Another layer of memory floated by as I thought of the hilarity of theWoolf trip; the "Spiritual Awakenings" gift shop seems to have disappeared. Every time I go, it seems like there's a different mood.  This time with Josh I noticed all kinds of architectural details I'd never really seen before: the marks of hand-carving on the vigas, corbels, and ceiling and the patterns of carving on the door.

  The surface of the church was different too, the smooth layer of mud had worn away, leaving a rough hide of straw that made the huge buttresses seem like the sides of monumental beasts. 

 Standing by the sides, looking up towards the sky, there was a sudden pause of complete silence; then a flock of pigeons turned and circled over us, the sound of their wings clear in the cold air.  I don't know if I've ever heard that before.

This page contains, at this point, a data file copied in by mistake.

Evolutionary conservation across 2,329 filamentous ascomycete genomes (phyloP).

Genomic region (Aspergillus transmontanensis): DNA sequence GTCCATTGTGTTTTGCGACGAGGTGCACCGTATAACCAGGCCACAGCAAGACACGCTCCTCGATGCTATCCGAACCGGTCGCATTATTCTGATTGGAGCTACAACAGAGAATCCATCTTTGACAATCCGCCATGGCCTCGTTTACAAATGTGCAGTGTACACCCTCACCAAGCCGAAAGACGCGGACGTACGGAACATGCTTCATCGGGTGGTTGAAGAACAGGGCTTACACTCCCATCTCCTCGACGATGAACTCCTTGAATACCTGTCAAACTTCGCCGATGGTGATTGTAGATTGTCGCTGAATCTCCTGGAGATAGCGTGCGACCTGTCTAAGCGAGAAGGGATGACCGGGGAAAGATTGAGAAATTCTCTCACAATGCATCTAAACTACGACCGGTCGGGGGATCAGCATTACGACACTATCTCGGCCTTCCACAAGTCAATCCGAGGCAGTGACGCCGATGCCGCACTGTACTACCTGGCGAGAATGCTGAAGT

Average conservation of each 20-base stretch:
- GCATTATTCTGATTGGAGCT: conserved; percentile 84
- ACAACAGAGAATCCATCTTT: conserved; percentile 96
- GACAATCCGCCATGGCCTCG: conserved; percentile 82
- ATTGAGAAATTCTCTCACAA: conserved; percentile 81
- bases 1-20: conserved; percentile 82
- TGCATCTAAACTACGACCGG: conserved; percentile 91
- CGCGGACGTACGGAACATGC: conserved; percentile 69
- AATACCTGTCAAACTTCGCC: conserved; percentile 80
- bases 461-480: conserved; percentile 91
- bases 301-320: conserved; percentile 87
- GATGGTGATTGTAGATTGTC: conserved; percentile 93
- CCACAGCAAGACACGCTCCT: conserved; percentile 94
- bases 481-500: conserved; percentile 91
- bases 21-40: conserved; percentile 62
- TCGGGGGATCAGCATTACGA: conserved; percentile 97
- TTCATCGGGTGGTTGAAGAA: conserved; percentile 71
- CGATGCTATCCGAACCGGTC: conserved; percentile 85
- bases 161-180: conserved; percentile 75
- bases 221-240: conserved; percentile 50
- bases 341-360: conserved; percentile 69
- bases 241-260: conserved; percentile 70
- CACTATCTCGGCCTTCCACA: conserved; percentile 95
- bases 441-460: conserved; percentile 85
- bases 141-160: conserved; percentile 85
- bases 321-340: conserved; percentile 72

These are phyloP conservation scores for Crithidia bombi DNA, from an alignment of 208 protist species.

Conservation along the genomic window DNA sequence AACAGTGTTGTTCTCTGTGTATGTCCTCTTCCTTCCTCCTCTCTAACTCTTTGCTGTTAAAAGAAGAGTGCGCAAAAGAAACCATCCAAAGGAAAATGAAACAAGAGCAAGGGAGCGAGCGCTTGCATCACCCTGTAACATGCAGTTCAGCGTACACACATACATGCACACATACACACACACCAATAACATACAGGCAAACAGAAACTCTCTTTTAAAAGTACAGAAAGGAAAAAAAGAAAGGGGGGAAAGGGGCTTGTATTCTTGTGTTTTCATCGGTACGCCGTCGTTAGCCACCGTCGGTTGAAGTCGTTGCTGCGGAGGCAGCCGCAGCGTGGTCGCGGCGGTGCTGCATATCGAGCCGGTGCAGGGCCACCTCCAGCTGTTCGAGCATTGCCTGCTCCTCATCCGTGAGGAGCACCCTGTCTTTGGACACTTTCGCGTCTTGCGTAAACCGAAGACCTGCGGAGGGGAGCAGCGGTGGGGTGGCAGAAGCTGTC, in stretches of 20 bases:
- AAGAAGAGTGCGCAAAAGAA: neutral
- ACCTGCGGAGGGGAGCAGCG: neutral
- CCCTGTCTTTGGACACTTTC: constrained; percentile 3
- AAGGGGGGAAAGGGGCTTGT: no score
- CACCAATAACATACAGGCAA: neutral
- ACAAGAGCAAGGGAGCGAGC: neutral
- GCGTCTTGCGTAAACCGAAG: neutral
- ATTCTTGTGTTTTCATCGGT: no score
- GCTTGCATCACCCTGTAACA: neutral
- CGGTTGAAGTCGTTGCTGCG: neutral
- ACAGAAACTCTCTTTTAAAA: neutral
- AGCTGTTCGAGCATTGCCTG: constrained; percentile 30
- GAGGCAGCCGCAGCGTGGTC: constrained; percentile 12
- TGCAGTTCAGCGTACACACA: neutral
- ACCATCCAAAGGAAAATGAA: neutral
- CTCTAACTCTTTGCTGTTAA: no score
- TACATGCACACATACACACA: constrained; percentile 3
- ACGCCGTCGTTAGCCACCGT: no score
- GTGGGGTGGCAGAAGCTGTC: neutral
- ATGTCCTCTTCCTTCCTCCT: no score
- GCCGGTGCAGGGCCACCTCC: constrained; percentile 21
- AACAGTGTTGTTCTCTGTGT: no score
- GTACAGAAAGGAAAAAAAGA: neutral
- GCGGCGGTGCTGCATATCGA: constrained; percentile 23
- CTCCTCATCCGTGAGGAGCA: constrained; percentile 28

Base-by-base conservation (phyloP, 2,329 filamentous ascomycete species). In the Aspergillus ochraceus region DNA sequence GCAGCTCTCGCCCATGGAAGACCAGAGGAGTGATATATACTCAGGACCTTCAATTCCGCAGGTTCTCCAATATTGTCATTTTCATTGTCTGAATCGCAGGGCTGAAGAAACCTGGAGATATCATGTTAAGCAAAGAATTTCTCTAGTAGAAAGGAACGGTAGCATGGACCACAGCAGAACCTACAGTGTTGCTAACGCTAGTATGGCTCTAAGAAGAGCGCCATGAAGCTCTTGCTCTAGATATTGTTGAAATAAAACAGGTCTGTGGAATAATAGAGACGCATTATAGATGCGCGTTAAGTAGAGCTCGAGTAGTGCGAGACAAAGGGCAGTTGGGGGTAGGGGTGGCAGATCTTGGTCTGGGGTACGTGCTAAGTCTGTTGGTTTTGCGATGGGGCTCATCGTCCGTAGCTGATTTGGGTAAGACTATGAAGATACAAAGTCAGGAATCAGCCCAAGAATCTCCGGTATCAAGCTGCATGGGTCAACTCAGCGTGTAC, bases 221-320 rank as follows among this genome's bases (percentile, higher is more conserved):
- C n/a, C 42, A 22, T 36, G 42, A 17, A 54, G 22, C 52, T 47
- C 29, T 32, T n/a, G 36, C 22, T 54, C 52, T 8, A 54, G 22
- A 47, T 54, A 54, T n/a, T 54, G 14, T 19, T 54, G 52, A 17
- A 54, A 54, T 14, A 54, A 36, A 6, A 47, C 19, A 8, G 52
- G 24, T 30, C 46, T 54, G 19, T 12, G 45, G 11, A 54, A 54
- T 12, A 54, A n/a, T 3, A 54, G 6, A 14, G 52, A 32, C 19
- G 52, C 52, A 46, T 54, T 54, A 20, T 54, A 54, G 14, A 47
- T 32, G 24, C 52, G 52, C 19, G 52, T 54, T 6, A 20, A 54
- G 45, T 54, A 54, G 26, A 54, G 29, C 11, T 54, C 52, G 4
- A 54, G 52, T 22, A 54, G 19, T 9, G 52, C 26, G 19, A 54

The last couple of days my senses seem to be tuned to a slighter higher frequency or sensitivity.  I can smell the slightest trace odors; Josh was eating an orange in the kitchen, and I could smell it in the living room. The snow muffles so much extraneous noise that I hear all sorts of other sounds.  And at the O'Keeffe museum some of the colors seem to go right through me or swirl in and stay.

Next stop was Taos Pueblo: bitterly cold and windy and consequently almost deserted. everything run down, dun-colored, yet image after image frames itself as a potential picture: a kind of soft stark beauty. 

The multi-story north and south houses are not nearly as monumental as I'd expected. Everything was smaller and more primitive but still, that charm was there. sweet dogs roaming around, heads down -- not sure if in trained submissiveness or against the piercing wind.  

Walked the pueblo with a friendly informed guide, young girl who answered all our questions. Particularly impressed with ruins of old church, now made into a cemetery; 

horos -- outdoor ovens in parabolic mounds with beautiful beaten metal circular doors; 

loved little bridge over village stream, lined with red willow (after which Taos is named).